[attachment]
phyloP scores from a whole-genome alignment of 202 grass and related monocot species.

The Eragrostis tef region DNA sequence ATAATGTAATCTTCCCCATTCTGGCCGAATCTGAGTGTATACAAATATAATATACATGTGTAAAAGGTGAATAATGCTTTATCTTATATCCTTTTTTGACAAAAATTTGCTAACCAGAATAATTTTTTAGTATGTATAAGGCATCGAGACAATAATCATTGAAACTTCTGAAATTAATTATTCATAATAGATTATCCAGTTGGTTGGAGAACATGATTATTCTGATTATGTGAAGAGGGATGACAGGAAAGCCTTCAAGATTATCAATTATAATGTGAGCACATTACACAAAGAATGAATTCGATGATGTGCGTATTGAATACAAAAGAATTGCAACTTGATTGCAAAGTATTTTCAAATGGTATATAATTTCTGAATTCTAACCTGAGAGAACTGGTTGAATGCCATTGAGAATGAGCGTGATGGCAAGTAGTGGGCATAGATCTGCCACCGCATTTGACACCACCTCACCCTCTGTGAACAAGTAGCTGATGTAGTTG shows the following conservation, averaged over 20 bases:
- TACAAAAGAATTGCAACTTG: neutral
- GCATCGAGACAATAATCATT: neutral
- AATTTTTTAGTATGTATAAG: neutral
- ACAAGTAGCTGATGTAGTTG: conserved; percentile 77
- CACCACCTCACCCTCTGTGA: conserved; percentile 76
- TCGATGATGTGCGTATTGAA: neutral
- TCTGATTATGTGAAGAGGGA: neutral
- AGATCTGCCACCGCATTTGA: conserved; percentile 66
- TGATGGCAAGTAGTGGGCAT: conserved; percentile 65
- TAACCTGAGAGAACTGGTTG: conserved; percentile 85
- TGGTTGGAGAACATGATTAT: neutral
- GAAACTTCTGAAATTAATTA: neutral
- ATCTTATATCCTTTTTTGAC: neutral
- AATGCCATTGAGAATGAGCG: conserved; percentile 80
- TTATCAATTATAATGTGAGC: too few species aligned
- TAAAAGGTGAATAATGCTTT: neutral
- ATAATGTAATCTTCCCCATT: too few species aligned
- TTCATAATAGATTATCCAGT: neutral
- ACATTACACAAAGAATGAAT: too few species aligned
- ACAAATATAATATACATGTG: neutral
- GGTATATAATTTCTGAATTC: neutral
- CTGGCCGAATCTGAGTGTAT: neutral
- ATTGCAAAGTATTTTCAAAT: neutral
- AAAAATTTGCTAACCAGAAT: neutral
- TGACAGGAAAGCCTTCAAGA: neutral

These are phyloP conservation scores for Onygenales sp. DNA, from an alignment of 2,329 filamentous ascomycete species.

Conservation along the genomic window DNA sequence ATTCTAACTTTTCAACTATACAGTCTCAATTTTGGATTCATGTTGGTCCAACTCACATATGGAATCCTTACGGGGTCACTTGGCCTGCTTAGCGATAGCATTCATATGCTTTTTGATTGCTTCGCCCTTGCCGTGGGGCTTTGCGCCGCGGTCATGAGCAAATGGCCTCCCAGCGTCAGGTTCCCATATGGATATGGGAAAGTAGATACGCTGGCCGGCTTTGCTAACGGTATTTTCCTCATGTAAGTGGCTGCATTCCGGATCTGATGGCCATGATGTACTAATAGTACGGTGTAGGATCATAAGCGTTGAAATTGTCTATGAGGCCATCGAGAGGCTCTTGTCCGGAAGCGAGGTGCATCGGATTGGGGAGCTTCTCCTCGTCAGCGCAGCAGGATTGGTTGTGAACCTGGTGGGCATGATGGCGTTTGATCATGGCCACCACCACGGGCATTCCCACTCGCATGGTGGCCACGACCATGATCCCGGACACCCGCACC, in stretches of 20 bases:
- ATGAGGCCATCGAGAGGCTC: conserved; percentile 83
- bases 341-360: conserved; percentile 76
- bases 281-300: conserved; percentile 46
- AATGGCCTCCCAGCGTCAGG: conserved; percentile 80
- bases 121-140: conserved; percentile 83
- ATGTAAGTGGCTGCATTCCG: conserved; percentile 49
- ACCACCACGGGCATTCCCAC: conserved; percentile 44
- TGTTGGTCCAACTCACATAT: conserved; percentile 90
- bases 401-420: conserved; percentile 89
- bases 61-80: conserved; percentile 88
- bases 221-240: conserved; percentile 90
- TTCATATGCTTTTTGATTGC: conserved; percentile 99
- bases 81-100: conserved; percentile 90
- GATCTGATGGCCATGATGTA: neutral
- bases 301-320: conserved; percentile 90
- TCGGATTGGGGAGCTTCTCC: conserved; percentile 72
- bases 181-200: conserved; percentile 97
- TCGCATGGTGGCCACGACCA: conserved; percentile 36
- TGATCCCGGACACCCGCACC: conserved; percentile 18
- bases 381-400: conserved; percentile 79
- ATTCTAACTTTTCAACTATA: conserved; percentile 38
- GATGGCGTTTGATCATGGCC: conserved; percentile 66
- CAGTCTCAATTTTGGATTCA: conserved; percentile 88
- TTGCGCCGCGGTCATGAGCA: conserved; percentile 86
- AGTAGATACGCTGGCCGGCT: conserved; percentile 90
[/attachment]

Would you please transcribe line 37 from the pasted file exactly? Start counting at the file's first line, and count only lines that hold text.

- TGTTGGTCCAACTCACATAT: conserved; percentile 90